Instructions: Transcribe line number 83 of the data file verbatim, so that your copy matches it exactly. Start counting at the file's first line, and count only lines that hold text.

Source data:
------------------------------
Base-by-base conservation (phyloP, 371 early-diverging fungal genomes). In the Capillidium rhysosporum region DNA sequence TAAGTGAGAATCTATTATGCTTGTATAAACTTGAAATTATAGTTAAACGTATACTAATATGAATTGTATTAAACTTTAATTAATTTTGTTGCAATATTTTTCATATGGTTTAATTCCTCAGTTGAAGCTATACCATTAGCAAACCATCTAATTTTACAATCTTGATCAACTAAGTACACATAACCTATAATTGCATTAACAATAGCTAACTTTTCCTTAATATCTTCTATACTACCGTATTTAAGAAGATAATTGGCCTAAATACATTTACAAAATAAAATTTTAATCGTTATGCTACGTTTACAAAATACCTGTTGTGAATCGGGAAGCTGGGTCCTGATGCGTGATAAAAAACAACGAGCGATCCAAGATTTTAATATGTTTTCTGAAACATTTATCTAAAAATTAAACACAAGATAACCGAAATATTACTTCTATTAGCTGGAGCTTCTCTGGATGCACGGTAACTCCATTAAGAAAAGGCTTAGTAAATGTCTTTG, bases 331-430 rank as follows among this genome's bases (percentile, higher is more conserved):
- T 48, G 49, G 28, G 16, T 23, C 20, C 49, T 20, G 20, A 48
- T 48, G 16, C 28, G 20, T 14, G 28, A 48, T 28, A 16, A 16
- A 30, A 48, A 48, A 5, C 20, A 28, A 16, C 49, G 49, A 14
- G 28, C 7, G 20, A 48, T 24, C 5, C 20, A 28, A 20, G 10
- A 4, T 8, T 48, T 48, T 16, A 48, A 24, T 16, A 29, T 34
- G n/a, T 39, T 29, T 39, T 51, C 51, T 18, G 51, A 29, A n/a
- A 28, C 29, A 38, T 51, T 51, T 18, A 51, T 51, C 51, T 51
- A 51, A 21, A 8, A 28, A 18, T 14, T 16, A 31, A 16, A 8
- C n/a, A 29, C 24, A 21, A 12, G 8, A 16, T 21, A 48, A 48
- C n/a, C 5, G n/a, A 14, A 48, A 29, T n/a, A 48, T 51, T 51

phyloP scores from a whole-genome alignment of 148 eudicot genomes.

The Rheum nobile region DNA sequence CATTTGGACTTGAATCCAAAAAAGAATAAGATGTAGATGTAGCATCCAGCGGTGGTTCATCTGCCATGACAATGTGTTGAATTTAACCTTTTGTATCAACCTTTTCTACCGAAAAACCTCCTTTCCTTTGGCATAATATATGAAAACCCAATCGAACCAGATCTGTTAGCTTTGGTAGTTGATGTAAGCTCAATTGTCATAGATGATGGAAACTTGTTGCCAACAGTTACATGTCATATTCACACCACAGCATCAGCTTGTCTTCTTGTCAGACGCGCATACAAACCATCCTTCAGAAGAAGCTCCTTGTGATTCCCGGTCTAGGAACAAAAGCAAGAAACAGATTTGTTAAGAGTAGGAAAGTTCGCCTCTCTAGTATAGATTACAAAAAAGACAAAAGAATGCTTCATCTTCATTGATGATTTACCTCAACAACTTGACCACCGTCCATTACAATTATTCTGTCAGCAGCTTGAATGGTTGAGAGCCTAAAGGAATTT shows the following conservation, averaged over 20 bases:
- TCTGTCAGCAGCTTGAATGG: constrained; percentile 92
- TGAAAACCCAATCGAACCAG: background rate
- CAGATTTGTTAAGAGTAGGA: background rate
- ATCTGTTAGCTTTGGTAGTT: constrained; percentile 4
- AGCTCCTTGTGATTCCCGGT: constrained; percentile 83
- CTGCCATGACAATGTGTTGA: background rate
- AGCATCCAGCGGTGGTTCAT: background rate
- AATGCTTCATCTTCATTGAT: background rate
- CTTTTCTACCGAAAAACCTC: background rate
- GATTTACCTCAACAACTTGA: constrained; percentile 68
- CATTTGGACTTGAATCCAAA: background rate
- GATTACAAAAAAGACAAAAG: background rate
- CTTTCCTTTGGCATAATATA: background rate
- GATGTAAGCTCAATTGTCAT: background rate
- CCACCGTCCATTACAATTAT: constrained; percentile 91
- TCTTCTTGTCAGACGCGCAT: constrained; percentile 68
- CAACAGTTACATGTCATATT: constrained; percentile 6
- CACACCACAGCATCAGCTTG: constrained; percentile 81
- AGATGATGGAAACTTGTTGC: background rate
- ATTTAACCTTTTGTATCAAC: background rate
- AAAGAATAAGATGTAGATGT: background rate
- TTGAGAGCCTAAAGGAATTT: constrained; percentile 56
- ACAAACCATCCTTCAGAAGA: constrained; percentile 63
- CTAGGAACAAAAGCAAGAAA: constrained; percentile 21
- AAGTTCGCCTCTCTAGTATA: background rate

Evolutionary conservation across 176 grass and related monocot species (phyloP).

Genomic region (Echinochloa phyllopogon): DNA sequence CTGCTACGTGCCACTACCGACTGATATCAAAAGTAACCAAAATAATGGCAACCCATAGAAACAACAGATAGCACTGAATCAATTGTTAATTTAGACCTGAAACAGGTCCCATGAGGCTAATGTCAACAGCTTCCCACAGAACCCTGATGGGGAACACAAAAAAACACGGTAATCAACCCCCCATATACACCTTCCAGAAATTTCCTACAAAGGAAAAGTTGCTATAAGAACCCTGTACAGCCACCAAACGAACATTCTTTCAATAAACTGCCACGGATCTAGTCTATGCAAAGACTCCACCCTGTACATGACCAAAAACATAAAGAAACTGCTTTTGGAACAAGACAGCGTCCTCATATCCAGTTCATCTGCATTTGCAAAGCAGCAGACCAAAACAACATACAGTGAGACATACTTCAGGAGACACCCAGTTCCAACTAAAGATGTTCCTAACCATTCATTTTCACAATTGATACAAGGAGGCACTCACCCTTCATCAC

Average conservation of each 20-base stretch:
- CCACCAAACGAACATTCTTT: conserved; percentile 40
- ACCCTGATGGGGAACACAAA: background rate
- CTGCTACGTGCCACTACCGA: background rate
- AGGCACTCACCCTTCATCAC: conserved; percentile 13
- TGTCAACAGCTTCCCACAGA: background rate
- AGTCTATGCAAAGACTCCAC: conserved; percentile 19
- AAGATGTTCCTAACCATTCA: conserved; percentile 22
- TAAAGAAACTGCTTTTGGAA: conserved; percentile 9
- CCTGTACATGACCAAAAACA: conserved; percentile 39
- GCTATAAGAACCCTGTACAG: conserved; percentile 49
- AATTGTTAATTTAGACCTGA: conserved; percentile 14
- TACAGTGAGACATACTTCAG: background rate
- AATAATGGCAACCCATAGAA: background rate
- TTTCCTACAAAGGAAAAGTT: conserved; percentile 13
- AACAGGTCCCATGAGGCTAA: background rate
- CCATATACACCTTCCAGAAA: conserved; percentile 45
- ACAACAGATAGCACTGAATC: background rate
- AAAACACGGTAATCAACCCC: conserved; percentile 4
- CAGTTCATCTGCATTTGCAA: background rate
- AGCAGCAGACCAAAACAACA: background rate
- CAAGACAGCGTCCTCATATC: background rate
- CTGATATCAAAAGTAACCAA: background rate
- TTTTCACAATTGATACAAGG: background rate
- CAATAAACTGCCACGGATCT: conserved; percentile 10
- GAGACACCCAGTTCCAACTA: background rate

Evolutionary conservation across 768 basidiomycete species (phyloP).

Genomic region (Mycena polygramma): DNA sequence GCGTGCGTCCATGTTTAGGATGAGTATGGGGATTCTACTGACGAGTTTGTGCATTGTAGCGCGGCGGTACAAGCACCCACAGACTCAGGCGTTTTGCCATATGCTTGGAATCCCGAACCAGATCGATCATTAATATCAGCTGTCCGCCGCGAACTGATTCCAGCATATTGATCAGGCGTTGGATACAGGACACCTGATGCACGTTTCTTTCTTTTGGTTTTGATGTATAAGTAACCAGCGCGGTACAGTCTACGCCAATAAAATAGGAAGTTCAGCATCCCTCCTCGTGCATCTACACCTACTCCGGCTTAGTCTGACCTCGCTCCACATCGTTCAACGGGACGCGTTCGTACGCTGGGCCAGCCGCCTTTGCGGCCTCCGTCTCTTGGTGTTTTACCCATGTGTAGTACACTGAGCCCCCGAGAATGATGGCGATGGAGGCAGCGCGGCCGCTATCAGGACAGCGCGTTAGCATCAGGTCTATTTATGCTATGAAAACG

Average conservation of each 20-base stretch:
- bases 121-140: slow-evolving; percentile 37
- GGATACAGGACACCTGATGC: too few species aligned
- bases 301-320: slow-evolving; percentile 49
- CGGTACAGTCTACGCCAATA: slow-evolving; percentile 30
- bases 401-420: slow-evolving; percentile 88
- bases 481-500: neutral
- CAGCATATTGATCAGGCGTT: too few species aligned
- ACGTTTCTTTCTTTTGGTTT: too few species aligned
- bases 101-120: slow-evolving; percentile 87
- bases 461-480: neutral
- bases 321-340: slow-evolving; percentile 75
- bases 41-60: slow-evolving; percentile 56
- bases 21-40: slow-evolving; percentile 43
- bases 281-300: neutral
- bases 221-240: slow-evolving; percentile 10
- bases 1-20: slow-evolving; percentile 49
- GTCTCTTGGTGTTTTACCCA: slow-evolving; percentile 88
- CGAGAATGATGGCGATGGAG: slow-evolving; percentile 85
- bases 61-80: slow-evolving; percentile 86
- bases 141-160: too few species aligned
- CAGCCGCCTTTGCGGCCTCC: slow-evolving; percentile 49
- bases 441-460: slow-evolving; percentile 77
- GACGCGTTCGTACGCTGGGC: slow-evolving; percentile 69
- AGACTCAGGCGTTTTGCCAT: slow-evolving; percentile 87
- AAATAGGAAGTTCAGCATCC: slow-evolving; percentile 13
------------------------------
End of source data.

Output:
- bases 281-300: neutral